FR   EN   中文

The Capitoline Antinous - Bronze After the Antique
The Capitoline Antinous - Bronze After the Antique - Sculpture Style The Capitoline Antinous - Bronze After the Antique - The Capitoline Antinous - Bronze After the Antique - Antiquités - The Capitoline Antinous - Bronze After the Antique
Ref : 108487
Period :
19th century
Provenance :
Rome, Italy
Medium :
Dimensions :
H. 22.05 inch
Sculpture  - The Capitoline Antinous - Bronze After the Antique 19th century - The Capitoline Antinous - Bronze After the Antique  - The Capitoline Antinous - Bronze After the Antique Antiquités - The Capitoline Antinous - Bronze After the Antique
Galerie Philippe Guegan

Antiques and works of Art

+33 (0)6 60 15 87 49
The Capitoline Antinous - Bronze After the Antique

Rome, early 19th century
After the Antique
The Capitoline Antinous

The present figure, better known as the Capitoline Antinous is modelled on the antique prototype which is housed in the Capitoline Museum, Rome (inv. no. MC741), which was reportedly discovered at Hadrian’s villa at Tivoli and is first recorded in the collection of Cardinal Albani in 1733. The statue was bought by Pope Clement XII in 1733 and went on to form the nucleus of the Capitoline Museums Rome, where it remains. The restored left leg and the left arm, with its unexpected rhetorical hand gesture, were provided by Pietro Bracci. In the 18th century it was identified as Hadrian’s lover Antinous owing to its fleshy face and physique and downturned look, but contemporary scholarship tends to consider it a copy of a fourth century BC Greek bronze, possibly of the god Hermes.
Capitoline Antinous was one of the many antiquities surrendered to the French under the Treaty of Tolentino in 1797 and housed in the Musée Central des Arts in 1800. By 1816, however, it was returned it to the Italians and placed in the newly refurbished Capitoline Museum in Rome.

As soon as it was discovered this figure of Antinous was so popular that it dethroned, in the hearts of certain art lovers and art historians, another famous figure of Antinous: the Belvedere Antinous, a marble discovered in 1543 and admired ever since in papal collections. In 1750, in his Traité des pierres gravées, Mariette wrote about the Capitoline Antinous: "in the thirty years since it was discovered, it would almost have made us forget the statue of the same Antinous at Belvedere*, if it had not had the privilege of having appeared first, and of always having been rightly regarded as regulating the proportions of a handsome young man".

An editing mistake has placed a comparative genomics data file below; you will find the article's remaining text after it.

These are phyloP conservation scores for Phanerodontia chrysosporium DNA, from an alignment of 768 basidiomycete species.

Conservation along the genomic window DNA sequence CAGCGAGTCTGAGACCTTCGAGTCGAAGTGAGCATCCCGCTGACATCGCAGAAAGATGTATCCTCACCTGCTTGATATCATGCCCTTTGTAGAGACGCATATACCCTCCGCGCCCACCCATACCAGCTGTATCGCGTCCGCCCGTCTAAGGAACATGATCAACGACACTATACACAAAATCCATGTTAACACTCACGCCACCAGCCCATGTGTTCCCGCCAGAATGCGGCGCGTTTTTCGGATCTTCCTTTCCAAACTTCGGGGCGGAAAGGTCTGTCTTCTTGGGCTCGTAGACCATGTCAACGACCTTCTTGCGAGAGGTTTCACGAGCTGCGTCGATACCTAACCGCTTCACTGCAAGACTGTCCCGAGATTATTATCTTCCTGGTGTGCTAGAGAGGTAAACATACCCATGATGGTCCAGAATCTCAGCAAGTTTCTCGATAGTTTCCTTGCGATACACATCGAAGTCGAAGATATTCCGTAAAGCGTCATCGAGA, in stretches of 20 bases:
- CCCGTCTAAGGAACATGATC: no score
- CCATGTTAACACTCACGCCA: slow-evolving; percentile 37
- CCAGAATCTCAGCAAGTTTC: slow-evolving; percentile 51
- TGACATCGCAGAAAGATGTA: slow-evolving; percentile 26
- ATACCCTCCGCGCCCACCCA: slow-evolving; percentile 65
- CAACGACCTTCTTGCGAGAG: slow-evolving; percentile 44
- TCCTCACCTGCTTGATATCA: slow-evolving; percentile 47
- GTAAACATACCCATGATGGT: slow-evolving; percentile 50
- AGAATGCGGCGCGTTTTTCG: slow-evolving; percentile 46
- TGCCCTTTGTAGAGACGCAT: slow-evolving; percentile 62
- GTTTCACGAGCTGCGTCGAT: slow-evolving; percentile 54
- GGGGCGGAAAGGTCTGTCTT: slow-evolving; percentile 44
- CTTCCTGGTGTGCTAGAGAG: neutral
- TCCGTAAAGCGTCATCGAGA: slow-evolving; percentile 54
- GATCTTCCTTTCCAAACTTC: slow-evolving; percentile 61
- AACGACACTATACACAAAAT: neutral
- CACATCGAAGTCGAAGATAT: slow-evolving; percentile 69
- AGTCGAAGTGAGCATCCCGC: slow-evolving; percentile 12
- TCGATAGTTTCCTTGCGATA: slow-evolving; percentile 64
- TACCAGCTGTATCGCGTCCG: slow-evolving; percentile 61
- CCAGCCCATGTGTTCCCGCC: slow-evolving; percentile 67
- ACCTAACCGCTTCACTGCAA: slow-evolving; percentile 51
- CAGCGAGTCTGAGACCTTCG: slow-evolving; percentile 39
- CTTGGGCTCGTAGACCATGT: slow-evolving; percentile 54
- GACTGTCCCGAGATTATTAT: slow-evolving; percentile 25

The Antinous of the Belvedere and the Antinous of the Capitol are in fact the two most famous statues of athletes or ephebes, mistakenly called Antinous from the 16th to the 18th century. The grace of their poses, the absence of other ancient marbles of young men of comparable quality, and the supposed place of their discovery (now disputed), which recalled the name of Hadrian, all conspired to identify them as Antinous, whereas modern researchers consider them to be Imperial-period Roman copies of Greek statues from the 4th century BC, with Hermes concerning the Capitoline Antinous.

The immediate success of the Capitoline Antinous led to numerous copies being made. The first marble copy was made in Rome for king Louis XV, begun by the sculptor Marchand in 1741 and completed by Jacques Sally in 1747; it was then presented by the king to the financier Etienne Michel Bouret in 1753, while another marble by the Italian sculptor Francesco Carradori was placed in the Palatine Gallery of the Palazzo Pitti in Florence in 1785. Bronze casts were also made by Luigi Valadier in the 1780s, one delivered to the French collector for Pierre Grimod d'Orsay in 1785 (Musée du Louvre), and another kept in the collections of the Villa Borghese in Rome. Finally, a bronze copy was also made for the Tsar of Russia by Vasily Petrovich Ekimov in 1800 for the gardens of Peterhof Palace.

Other small-scale reproductions in bronze are known to have been made, most notably by Francesco Righetti (Christie’s, London, 12th June 2003, lot 1036) and Giacomo Zoffoli (Sotheby’s, Paris, 23rd March 2006, lot 49), who both specialised in small-scale 'classicising' bronzes to cater for the tourist trade in Rome during the late 18th and early 19th centuries. It was also a popular model for plaster and marble versions (Sotheby’s, London, 6 December 2022, lot 64).
This bronze is likely to have been casted in the early 19th century by one of the many expert Roman bronze caster. It has particularly fine detailing, such as in the hair.

Literature :
Francis Haskell & Nicholas Penny, Taste and the Antique, Yale University Press, 1981, pp. 143 & 144
Francesco Paolo Arata, Il ruolo del Museo Capitolino nella Roma del settecento. in Ricordi dell' Antico, pp. 61 à 71, Silvana, Roma 2008

Delevery information :

Please contact us upon this matter. For delivery abroad, we will ask door to door transportation to be quoted by independant shipping companies,

Galerie Philippe Guegan


Bronze Sculpture